Victor examined a few jars, each of which contained some sort of organ floating in liquid. He chose one and carried it to the operating table. Ichabod grasped the edge of the table. Victor gave him another of those glances and began talking about the merits of different preserving chemicals. Interspersed with this, he gave Ichabod curt instructions about what to do with the instruments and the human tissues before them. Something about his manner made me abruptly realize that he had done this before. Many a young medical student's stomach has turned at the dissecting table, and following orders turns his thoughts away from his repulsion. For the next few days, Victor was to distract my master from his nausea many times with instructions and abstract scientific discussions. It was a tactic I continued to use for the rest of our years together.
Those weeks are a blur for me, a blur of chemicals and blood and cold body parts. I did none of the actual operating; my main task was to keep house, doing the kind of menial work I had not done since being raised from servant to apprentice. I did not complain, knowing the tedious duties would be only temporary. Besides, I had a duty to force my master to eat and sleep, else he would have done very little of either. I think that my efforts in this direction saved Victor from collapse as well, for if Ichabod stopped for food or rest, he sometimes did as well. Even so, both men were thin and had dark crescents under their eyes by the time their work was complete.
I studied the female form warily. It was indeed ugly, almost as ugly as the creature it -- she -- had been created for. Victor soberly assembled the chemicals and equipment he needed for the last step; he kept us carefully ignorant as to what most of those chemicals were. With everything in readiness, he stood and looked at it all, not moving.
Ichabod spoke at last. "Victor... is something wrong?"
It was a moment before Victor answered. "Three years before, I was engaged in this same manner and created a fiend whose unparalleled barbarity had desolated my heart and filled it forever with the bitterest remorse. I am now about to form another being of whose dispositions I was alike ignorant; she might become ten thousand times more malignant than her mate and delight, for its own sake, in murder and wretchedness. He has sworn to quit the neighbourhood of man and hide himself in deserts, but she has not; and she, who in all probability is to become a thinking and reasoning animal, might refuse to comply with a compact made before her creation. They might even hate each other; the creature who already lives loathes his own deformity, and might he not conceive a greater abhorrence for it when it comes before his eyes in the female form? She also might turn with disgust from him to the superior beauty of man; she might quit him, and he be again alone, exasperated by the fresh provocation of being deserted by one of his own species."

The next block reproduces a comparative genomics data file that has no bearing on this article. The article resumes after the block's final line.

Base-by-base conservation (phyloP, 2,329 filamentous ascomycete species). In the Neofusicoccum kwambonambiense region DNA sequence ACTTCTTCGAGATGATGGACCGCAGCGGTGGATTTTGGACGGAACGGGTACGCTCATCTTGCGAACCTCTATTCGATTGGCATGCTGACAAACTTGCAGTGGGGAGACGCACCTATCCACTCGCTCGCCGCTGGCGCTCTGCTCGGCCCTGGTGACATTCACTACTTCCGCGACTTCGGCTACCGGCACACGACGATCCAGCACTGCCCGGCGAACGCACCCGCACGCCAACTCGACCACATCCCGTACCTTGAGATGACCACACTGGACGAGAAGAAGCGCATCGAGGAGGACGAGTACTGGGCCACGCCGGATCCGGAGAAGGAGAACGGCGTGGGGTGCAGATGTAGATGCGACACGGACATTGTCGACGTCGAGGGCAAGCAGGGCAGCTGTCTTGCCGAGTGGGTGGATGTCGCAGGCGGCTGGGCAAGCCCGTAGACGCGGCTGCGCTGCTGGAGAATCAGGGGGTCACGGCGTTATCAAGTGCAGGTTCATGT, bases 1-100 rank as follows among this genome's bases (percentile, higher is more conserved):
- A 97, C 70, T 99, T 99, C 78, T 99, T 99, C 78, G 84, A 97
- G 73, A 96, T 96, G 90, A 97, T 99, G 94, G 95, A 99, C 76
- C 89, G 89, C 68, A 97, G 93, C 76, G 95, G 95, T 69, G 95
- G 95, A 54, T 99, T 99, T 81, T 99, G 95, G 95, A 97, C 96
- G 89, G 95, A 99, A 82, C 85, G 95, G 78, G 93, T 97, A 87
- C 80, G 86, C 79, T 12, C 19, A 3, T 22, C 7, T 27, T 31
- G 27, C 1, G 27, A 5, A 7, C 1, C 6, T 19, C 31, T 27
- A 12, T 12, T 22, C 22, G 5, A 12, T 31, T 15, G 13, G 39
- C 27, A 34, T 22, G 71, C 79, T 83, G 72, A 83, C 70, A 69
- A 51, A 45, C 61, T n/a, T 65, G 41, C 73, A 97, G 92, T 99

Ichabod stared at him. "You cannot mean to turn back now!"
Victor looked about him wildly, then seized from among the chemical jars one which contained acid. He uncorked it and was about to throw it on the female form he had created, but my master seized his wrist and tried to take the bottle from him. They struggled with it; some of the acid splashed onto my master's hand and he cried out, but did not let go.
But at Ichabod's cry, Victor promptly surrendered. Ichabod placed the acid on a table and went to plunge his hands in cool water, wincing. Victor followed him and produced a balm to soothe the burns. "Why is it that every action I take causes pain to those I love?" Victor murmured as he treated my master's hands. It is fortunate that he did, otherwise the burns would have caused permanent damage.
"Victor, you must complete this task. It is only justice."